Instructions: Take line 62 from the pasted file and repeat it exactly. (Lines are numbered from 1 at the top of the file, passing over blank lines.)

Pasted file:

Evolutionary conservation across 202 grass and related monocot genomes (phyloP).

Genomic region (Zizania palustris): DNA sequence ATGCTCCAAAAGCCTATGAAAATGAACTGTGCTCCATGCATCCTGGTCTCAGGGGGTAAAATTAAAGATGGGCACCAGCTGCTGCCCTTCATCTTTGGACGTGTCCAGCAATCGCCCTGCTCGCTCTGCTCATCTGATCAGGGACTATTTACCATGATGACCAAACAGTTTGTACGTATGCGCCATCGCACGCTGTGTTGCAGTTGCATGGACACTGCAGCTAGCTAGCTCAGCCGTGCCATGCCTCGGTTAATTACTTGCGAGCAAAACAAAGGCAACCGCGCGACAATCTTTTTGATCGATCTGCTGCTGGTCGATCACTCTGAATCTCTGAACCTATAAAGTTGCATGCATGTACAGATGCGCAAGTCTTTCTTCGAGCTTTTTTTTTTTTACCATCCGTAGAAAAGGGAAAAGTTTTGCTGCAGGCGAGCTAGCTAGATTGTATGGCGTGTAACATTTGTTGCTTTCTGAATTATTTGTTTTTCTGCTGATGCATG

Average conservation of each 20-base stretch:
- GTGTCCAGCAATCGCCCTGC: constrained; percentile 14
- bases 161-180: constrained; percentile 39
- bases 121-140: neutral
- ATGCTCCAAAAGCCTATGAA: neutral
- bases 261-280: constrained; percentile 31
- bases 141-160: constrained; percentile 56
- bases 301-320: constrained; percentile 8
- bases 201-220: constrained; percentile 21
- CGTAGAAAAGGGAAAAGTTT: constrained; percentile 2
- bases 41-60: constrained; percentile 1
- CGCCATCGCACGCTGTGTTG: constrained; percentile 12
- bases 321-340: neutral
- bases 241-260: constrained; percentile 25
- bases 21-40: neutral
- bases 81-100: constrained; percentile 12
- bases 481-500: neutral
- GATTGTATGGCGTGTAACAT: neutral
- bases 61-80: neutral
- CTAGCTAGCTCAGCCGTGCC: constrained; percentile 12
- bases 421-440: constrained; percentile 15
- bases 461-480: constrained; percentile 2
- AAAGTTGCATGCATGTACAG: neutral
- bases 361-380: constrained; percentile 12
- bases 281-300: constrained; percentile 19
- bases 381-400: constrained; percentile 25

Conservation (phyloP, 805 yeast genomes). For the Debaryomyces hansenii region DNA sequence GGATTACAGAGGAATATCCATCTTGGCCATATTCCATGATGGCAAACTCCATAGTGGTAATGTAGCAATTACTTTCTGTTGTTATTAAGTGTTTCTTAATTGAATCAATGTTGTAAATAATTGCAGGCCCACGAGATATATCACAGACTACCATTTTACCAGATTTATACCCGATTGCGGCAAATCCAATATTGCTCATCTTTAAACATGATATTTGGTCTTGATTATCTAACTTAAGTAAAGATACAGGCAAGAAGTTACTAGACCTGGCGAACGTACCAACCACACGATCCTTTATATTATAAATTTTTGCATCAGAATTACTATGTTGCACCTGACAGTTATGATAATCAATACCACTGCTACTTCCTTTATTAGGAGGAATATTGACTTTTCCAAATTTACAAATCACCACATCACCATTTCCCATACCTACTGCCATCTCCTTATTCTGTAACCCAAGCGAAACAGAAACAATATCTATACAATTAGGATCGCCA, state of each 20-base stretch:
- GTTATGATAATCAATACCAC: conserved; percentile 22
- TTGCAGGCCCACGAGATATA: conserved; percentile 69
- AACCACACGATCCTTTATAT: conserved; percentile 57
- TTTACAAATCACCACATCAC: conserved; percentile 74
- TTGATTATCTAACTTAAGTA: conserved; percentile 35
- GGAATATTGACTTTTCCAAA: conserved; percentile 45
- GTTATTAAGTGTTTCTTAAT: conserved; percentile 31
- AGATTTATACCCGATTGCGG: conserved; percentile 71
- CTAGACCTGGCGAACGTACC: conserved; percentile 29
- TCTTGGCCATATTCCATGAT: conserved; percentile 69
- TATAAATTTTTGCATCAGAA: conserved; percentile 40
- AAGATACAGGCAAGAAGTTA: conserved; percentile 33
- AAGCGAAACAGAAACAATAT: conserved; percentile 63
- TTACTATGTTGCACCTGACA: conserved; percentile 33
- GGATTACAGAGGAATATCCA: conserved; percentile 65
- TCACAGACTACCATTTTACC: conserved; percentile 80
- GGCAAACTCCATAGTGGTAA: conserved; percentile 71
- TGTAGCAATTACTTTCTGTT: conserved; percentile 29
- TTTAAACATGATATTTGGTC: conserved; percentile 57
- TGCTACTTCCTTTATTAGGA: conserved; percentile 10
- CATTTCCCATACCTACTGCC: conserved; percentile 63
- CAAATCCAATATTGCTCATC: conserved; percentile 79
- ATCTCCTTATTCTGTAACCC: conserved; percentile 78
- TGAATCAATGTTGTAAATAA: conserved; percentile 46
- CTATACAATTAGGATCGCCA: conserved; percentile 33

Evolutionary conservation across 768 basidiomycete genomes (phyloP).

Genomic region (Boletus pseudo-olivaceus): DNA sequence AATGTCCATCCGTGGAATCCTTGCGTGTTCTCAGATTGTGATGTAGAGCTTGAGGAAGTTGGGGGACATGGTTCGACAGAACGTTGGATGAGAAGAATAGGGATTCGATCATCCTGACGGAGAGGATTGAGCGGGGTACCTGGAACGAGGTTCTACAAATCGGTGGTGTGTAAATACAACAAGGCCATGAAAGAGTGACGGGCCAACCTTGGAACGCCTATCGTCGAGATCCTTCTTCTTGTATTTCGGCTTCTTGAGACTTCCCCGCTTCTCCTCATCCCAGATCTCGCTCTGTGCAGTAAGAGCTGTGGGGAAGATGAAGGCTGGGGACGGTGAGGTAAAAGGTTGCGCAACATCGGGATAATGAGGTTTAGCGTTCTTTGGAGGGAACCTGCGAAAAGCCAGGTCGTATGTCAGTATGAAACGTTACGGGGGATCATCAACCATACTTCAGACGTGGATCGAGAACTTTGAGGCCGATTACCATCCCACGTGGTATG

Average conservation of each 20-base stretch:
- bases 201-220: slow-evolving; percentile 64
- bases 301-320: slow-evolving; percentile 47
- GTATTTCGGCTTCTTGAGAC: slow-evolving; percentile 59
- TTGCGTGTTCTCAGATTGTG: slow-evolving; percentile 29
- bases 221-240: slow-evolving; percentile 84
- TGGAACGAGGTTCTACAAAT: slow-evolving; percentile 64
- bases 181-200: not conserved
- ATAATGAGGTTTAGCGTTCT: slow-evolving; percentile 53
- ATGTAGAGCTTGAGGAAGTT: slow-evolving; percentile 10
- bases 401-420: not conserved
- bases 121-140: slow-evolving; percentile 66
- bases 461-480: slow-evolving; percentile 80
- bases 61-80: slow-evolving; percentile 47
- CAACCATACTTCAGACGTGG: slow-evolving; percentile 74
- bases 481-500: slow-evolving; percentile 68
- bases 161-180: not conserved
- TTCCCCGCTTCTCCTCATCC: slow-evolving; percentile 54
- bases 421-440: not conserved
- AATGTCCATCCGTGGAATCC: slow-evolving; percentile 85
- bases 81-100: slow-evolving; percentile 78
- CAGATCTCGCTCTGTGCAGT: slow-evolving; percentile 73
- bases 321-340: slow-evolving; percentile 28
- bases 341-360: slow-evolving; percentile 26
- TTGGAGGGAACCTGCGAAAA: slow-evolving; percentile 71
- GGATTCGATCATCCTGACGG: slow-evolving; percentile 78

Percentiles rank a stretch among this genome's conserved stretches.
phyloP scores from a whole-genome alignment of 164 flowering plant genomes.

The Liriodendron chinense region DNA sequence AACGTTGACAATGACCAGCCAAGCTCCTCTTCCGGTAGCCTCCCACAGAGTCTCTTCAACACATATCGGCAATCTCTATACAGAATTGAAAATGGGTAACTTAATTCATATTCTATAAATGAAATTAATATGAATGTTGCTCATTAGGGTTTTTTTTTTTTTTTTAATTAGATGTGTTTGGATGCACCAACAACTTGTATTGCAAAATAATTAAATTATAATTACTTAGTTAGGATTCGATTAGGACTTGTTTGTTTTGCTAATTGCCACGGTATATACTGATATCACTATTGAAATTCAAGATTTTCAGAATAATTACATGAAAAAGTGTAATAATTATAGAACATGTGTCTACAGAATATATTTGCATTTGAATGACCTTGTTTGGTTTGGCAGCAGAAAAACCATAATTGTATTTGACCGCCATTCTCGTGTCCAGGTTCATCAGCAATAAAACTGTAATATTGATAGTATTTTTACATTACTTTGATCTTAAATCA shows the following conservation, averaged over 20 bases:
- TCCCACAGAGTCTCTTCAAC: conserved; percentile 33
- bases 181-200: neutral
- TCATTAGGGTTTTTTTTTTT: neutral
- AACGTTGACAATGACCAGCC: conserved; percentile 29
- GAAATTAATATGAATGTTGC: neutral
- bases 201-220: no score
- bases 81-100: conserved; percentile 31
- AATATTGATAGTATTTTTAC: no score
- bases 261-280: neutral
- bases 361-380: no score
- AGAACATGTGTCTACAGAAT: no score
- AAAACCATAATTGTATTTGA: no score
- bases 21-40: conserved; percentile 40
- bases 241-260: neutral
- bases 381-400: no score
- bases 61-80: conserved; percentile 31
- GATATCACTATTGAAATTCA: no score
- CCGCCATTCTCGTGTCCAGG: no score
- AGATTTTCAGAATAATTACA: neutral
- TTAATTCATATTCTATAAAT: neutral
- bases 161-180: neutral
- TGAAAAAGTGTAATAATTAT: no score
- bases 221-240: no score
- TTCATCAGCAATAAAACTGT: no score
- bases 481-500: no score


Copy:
- bases 221-240: slow-evolving; percentile 84